The sun sets over the Sierra Nevada Mountains at Pika Lake.
My journey to the Sierra actually began one year ago. I was a Florida girl living in a shabby, but expensive, Brooklyn apartment and working at a café in Manhattan. Living in New York City had always been my dream, and that was just enough for me — until I was reawakened to the importance of wild places and introduced to the incredible naturalist John Muir while watching Ken Burns’ documentary “The National Parks: America’s Best Idea.” Looking back, my road to service in conservation seems unconventional — I was living in the big city but dreaming of a life in the wilderness. I never expected to realize that goal just a year later. I could not be more grateful to the SCA for facilitating a way for me to work in the Range of Light.<p>Upon my arrival in Mammoth Lakes, California, besides feeling a true appreciation for the lack of humidity in this region, I was ecstatic to see mountain behemoths, colorful wildﬂowers, noble pines and firs, and wide expanses of open land. The next day, I arrived at Devils Postpile National Monument for work and was bewildered by the pristine beauty in which I would be working this summer.<p>As an interpretation intern, one of my main tasks is to lead a daily hike up to the Devils Postpile and provide scientific and historical background of the resources while interpreting the area through universal themes for visitors. During my first week of service, I attended a few of these ranger-led hikes. I began experiencing the serene clarity of the Middle Fork of the San Joaquin River, observing the wind as it plays throughout the high Sierra meadows, and learning about the formation of the crazy geologic structure that is the Devils Postpile.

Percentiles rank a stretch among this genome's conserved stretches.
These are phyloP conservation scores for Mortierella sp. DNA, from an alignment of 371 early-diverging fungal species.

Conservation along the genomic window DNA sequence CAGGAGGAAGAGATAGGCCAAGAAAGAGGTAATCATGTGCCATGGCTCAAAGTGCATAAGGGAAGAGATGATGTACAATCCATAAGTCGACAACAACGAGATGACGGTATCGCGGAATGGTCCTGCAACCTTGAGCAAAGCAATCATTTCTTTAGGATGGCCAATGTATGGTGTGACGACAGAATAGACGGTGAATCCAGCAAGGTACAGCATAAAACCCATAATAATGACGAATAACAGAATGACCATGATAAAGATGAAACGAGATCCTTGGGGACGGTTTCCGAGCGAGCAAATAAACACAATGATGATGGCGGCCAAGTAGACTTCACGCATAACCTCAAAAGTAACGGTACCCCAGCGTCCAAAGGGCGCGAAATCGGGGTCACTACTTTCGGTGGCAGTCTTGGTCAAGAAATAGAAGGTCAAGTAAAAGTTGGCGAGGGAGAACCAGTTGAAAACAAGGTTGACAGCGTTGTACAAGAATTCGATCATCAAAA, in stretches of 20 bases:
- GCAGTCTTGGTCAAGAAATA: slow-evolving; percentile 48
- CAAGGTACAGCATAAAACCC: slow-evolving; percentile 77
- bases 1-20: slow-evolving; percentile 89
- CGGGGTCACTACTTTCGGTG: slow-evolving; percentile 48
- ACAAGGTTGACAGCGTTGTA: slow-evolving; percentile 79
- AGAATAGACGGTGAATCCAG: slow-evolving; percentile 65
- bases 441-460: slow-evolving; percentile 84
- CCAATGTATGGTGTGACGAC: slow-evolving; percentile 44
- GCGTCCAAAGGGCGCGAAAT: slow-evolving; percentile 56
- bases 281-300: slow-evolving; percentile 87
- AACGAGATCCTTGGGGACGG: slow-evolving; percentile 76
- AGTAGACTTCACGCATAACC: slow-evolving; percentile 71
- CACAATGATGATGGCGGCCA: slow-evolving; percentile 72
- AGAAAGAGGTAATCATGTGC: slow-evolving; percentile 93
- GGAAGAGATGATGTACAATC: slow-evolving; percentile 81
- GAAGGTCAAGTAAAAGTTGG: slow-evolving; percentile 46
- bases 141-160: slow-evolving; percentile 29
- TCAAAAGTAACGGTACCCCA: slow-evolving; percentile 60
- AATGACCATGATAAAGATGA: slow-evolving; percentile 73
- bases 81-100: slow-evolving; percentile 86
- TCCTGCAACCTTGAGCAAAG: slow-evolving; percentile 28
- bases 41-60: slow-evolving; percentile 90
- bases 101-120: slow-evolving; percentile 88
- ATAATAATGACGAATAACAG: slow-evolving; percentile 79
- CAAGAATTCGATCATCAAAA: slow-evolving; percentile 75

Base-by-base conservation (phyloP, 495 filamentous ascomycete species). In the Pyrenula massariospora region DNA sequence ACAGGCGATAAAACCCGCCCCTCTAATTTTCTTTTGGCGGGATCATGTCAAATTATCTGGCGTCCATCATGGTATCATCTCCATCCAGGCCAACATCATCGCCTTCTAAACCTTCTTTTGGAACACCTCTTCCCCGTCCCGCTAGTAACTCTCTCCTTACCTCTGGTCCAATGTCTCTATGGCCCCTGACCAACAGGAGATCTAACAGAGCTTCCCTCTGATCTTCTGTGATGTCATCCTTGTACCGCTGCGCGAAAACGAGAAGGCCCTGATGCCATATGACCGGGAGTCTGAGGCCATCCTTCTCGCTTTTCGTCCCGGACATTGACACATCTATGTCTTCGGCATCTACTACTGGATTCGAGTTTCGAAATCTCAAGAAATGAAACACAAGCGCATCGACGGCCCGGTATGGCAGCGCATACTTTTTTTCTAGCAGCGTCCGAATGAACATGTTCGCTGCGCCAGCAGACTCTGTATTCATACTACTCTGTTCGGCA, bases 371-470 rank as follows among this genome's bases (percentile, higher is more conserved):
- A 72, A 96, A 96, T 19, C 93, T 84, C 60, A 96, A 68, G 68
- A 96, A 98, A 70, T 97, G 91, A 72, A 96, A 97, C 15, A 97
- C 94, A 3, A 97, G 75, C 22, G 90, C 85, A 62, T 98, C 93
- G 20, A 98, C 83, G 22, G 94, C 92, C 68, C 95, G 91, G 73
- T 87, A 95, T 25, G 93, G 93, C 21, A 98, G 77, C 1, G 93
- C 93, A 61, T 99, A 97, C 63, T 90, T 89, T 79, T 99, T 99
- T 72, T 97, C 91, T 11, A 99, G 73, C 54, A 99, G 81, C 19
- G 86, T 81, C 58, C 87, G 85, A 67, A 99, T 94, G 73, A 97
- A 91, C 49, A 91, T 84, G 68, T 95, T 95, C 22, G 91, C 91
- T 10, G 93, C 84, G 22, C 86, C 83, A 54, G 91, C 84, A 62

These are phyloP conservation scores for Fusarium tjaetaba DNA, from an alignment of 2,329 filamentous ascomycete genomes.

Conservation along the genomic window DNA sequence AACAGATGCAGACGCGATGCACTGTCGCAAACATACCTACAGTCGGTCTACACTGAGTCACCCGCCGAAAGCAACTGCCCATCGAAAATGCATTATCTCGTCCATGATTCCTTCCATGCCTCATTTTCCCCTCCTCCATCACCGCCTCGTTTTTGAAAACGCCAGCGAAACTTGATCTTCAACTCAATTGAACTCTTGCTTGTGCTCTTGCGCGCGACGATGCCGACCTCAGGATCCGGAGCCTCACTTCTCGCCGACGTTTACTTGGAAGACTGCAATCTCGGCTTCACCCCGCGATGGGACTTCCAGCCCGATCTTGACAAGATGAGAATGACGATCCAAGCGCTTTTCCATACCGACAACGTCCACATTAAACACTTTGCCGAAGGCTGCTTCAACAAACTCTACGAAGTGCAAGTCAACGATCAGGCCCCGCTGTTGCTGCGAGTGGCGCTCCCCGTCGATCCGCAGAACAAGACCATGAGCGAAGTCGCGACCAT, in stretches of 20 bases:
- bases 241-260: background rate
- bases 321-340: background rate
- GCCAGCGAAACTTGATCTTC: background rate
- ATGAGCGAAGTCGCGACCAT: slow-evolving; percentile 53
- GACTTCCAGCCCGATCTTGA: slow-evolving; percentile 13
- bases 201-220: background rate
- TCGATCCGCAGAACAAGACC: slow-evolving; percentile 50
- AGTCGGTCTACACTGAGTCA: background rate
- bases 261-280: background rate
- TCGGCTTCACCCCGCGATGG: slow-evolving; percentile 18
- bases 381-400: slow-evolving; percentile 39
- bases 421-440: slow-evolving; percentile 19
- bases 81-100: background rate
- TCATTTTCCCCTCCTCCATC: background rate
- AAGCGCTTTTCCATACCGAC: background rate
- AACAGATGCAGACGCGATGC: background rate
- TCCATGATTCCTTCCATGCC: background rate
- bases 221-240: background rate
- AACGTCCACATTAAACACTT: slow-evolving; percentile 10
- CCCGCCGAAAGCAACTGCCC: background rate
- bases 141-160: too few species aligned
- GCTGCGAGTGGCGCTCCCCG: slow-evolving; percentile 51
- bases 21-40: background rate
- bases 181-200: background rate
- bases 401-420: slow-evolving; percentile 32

The basaltic lava of the Devils Postpile cooled in just 25 years! Columns are shown above, and the heap of fallen columns in the foreground detached during a history of earthquakes, seasonal weather changes, and mining blasts.
Formerly within the boundaries of Yosemite National Park, the area designated as Devils Postpile NM has undergone numerous evolutionary changes and disputes over resources throughout its history. Beginning 82,000 years ago, a volcanic vent roughly 2 miles north of the Monument seeped basaltic lava, which filled the Middle Fork of the San Joaquin River Valley to a depth of 400 feet. Exposed to the cool air, the outer layers of lava began forming cracks at 120° angles that eventually connected to form a consistent pattern of hexagons. The cracks extended deeper into the ﬂow over 25 years (a very short time, in geologic terms), which formed columns within the solidified basaltic lava. 60,000 years later during a period of glaciations, a river of ice plowed its way through the valley, carving out most of the basaltic rock, which exposed the hexagonal pattern and a sheer structure of columns. Many years later, a group of inﬂuential Californians, including John Muir, petitioned the federal government for oﬃcial protection of the Postpile formation, as well as Rainbow Falls and the Sierra ecosystem in this region. President Taft invoked the Antiquities Act and in 1911, Devils Postpile National Monument was oﬃcially created.
The hexagonal pattern on the top of Devils Postpile is the most energy eﬃcient pattern in nature.
In more recent years, the monument has become one of the most well-known displays of columnar basalt, but is also working diligently to promote awareness about the effects of pollution and climate change within our valley.<p>During the beginning of my first summer in the Sierra, I have learned about local geology, plant and tree identification, history, and preservation, and have had the opportunity to share my newfound knowledge with others. I will continue to increase my familiarity with this incredible area over the course of my internship. My heart is rapidly attaching itself to the Sierra Nevada region, and I don’t think it will ever really leave this place.
Pika Lake is tucked within the southeastern Sierra Nevada range.